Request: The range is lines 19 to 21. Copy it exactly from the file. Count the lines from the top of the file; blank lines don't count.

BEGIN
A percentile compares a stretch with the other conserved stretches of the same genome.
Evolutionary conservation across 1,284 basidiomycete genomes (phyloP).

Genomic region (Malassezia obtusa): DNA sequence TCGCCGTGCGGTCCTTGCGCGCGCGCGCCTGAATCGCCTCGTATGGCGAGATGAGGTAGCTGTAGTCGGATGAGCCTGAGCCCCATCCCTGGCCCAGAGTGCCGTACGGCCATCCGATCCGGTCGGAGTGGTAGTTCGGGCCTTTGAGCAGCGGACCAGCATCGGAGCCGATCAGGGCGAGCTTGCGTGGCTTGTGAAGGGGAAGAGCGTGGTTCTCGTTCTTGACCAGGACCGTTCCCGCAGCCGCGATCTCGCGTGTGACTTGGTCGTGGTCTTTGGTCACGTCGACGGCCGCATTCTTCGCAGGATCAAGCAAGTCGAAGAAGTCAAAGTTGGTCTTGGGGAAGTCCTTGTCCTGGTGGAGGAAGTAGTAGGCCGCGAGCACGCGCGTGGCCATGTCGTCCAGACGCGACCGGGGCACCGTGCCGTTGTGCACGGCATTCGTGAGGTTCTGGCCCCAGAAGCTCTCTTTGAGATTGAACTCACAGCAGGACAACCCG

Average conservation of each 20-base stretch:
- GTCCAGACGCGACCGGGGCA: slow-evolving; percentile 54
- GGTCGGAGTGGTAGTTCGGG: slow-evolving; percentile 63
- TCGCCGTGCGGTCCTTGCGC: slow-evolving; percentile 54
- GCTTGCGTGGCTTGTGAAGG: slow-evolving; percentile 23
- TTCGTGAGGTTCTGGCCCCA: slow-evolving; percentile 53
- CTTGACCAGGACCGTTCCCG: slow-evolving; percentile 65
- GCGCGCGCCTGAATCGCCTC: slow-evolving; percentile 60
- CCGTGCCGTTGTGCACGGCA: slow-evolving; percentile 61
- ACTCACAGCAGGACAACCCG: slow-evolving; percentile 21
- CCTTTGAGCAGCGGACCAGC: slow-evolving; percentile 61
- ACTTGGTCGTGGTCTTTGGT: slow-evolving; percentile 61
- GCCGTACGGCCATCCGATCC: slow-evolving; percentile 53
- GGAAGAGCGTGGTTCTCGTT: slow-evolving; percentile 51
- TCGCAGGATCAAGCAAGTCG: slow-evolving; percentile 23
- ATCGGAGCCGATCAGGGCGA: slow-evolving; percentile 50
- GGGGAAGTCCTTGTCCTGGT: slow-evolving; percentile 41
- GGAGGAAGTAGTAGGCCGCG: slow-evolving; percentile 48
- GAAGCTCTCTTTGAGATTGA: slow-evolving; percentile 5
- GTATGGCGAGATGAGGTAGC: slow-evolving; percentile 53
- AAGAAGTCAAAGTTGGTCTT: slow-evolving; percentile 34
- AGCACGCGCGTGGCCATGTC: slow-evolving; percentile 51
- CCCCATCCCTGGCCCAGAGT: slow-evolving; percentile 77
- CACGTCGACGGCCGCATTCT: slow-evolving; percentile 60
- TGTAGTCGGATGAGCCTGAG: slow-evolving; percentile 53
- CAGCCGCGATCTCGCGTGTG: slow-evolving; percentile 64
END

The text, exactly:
- ATCGGAGCCGATCAGGGCGA: slow-evolving; percentile 50
- GGGGAAGTCCTTGTCCTGGT: slow-evolving; percentile 41
- GGAGGAAGTAGTAGGCCGCG: slow-evolving; percentile 48